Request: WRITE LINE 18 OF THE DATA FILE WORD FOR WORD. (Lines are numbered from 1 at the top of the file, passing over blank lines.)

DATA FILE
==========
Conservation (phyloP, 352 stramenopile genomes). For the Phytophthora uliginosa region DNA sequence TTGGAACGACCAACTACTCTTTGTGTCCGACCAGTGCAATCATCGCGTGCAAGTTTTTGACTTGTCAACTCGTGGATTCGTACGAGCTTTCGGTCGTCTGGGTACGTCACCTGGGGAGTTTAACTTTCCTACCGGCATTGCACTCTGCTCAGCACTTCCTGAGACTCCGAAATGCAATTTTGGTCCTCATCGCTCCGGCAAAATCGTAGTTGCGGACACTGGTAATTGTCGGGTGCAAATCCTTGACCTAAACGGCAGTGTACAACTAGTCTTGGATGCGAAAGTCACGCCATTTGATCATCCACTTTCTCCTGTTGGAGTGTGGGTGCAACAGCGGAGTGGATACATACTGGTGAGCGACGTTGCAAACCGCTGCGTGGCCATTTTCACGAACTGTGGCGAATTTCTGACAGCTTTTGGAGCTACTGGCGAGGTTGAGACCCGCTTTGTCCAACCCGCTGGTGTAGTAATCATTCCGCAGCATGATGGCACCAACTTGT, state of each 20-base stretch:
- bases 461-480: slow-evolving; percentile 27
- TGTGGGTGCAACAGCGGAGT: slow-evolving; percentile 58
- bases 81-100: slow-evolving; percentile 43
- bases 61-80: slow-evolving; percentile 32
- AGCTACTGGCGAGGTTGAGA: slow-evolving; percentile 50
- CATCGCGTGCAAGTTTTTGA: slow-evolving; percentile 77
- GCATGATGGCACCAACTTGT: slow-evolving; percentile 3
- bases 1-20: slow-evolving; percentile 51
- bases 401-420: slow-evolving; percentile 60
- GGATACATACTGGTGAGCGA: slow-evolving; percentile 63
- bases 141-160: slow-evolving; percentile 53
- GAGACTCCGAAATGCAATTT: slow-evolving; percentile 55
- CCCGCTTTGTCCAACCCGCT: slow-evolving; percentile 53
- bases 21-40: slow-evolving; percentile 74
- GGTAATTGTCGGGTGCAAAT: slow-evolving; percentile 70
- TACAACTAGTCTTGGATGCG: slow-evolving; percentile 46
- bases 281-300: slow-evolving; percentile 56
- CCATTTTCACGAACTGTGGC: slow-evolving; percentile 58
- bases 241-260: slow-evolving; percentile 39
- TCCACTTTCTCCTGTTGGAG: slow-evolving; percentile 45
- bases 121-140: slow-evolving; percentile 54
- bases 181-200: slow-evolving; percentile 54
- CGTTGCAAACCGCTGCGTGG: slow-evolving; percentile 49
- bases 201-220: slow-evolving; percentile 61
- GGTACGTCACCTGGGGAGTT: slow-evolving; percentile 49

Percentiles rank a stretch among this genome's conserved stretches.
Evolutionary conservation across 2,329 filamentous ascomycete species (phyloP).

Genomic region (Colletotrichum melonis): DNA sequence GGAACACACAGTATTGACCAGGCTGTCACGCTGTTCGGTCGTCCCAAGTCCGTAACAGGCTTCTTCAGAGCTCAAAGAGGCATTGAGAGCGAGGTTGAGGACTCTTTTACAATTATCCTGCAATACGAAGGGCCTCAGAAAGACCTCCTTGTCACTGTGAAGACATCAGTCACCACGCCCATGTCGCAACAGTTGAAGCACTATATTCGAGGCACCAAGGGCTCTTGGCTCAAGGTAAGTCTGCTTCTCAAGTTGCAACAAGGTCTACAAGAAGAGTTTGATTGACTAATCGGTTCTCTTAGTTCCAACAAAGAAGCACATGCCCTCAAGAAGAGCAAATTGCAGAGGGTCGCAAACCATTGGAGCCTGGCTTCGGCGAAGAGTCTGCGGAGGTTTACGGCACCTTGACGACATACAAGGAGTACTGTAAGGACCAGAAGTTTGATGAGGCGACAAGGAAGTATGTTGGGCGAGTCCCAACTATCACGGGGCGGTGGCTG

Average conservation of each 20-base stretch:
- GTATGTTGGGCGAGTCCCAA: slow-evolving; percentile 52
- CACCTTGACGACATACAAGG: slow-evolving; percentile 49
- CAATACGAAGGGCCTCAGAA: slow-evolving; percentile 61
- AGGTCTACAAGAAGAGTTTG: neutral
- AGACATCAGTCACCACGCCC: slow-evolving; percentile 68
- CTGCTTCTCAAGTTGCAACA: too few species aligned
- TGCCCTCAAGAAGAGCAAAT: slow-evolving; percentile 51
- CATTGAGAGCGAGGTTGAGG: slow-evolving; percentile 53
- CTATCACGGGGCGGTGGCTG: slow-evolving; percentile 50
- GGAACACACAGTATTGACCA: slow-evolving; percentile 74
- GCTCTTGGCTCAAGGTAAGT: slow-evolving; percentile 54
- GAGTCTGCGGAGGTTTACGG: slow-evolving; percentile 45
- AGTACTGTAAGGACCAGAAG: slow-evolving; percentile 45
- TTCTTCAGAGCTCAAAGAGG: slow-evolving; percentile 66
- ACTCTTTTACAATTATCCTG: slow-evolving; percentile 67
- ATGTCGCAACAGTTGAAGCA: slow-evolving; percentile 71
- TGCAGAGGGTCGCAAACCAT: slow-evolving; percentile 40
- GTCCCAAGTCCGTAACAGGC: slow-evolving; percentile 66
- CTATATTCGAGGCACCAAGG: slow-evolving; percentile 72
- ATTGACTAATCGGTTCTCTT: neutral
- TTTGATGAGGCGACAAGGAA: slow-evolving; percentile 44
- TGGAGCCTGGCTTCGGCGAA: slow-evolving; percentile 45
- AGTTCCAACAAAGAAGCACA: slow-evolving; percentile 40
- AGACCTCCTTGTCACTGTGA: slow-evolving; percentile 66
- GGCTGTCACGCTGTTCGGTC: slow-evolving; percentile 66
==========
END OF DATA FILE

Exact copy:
- bases 281-300: slow-evolving; percentile 56